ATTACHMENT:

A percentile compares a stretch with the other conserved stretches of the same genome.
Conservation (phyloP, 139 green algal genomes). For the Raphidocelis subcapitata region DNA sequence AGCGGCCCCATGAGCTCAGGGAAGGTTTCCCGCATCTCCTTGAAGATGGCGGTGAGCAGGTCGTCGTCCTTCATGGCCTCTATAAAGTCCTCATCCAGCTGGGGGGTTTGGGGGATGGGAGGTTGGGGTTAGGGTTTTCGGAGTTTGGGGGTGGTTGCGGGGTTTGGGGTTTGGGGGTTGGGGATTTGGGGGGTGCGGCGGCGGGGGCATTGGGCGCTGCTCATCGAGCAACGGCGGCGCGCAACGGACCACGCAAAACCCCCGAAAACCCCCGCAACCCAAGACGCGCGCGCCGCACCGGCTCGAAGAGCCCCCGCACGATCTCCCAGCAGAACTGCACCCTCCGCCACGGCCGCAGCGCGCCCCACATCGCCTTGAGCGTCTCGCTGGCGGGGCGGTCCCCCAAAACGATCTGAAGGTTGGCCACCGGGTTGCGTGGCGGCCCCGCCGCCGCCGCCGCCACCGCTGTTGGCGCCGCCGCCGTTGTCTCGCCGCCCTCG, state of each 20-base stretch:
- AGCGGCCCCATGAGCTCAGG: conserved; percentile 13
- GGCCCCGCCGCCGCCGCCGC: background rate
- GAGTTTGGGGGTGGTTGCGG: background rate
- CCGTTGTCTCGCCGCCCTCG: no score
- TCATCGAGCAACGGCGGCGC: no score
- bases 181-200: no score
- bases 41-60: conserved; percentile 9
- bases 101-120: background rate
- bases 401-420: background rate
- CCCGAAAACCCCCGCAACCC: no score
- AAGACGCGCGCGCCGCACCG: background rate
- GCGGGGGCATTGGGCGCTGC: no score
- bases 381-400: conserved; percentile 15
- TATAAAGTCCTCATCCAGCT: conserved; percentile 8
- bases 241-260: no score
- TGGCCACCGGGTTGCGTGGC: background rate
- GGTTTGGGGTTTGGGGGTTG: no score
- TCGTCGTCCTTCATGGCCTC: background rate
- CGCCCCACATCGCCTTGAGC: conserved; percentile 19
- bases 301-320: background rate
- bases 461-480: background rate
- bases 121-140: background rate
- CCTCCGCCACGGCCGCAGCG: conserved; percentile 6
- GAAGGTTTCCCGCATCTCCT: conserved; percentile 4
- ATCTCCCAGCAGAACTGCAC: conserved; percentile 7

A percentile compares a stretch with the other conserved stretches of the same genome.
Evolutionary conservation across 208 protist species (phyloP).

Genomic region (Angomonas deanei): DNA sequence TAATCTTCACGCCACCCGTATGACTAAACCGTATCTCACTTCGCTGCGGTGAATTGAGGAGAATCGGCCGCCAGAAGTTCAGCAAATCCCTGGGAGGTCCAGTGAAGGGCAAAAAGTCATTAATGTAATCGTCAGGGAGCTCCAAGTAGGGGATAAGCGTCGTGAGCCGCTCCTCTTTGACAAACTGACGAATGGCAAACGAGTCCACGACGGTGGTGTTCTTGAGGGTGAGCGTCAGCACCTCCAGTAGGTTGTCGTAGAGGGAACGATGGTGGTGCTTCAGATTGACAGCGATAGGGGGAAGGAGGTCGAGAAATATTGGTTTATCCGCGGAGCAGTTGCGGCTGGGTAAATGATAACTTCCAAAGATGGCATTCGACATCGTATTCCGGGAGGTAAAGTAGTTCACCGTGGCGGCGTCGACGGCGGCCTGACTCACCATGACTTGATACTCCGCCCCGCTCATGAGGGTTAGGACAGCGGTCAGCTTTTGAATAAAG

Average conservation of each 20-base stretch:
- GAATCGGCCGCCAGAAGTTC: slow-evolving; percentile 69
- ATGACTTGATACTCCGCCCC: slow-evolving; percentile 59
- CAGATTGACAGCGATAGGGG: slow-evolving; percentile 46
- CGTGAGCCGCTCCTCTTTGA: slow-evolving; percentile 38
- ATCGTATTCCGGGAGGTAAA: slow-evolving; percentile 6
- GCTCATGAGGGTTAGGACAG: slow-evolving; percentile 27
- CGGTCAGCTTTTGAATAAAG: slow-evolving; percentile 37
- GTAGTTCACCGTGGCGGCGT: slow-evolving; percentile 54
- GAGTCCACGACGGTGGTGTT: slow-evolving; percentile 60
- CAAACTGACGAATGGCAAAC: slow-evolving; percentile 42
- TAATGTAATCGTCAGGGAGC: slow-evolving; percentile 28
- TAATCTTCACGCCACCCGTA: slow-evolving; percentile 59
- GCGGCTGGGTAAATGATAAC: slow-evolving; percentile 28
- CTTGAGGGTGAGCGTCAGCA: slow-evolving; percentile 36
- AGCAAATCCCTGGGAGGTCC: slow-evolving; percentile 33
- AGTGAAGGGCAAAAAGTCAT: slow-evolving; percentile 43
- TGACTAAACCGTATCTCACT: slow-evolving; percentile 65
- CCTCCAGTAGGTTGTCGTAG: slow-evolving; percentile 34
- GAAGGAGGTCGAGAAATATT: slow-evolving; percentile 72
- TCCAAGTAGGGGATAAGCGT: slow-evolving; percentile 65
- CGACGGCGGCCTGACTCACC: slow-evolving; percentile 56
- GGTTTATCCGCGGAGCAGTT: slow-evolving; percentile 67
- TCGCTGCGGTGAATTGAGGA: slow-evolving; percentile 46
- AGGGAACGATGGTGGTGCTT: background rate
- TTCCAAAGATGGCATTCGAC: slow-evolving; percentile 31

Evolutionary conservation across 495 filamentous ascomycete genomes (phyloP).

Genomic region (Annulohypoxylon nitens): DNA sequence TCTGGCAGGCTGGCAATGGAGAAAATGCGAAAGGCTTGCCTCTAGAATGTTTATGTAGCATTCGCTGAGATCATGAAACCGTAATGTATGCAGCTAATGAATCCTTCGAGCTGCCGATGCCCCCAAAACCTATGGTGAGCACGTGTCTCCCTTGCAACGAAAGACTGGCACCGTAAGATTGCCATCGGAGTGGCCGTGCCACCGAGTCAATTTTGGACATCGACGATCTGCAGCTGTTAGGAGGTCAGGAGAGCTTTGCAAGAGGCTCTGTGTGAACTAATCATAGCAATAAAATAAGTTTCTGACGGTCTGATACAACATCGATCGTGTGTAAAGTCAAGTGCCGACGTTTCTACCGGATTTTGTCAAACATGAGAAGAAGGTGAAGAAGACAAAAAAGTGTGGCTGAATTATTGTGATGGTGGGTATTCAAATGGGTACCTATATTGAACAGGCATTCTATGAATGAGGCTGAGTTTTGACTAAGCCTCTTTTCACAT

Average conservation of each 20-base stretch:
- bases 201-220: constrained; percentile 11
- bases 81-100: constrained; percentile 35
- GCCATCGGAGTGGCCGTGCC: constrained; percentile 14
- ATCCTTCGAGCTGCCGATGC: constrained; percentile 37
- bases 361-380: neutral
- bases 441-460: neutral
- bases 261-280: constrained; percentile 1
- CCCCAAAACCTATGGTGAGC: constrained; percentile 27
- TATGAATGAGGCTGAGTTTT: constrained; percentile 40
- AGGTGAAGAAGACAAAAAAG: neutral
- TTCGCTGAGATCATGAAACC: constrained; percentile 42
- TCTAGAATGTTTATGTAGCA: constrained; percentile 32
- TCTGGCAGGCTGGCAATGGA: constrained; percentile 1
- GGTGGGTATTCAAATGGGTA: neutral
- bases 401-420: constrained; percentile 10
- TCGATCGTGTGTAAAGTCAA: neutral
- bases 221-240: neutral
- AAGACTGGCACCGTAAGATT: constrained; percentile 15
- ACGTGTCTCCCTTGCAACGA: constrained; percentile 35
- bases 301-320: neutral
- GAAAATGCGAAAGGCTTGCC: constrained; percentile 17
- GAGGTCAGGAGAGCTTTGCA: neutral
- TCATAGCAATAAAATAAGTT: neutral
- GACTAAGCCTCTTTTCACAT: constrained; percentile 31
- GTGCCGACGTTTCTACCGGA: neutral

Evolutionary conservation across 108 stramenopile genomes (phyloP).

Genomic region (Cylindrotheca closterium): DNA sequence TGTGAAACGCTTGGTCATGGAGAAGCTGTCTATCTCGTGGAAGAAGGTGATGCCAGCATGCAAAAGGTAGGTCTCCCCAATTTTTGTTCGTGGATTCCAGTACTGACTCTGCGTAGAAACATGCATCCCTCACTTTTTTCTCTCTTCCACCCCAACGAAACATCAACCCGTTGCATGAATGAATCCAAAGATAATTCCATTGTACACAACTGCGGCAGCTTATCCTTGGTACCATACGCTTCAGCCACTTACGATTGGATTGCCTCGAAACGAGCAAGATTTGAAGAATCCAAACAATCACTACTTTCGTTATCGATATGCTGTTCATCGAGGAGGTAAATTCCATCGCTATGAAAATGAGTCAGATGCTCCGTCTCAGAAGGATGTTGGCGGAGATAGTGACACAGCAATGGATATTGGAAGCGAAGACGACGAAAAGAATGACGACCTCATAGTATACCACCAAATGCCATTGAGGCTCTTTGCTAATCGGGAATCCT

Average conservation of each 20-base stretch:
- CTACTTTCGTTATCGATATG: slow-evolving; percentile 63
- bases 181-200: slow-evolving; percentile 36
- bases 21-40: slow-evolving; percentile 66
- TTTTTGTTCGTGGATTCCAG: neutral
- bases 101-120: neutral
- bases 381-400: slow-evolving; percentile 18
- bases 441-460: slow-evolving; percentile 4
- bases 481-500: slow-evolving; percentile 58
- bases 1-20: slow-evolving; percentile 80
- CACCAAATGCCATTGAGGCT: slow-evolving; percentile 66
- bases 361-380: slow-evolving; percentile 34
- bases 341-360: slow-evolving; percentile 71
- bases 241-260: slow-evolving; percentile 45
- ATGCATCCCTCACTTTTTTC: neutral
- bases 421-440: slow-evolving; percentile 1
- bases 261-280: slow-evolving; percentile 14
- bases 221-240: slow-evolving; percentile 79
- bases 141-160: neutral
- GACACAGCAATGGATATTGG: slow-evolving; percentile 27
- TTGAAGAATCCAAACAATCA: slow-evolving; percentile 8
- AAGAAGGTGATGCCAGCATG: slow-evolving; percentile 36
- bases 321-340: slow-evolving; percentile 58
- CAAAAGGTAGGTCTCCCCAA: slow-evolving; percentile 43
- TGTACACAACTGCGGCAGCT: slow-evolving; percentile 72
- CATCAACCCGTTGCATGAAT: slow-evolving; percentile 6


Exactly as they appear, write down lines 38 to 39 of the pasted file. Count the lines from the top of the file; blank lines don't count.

- CGGTCAGCTTTTGAATAAAG: slow-evolving; percentile 37
- GTAGTTCACCGTGGCGGCGT: slow-evolving; percentile 54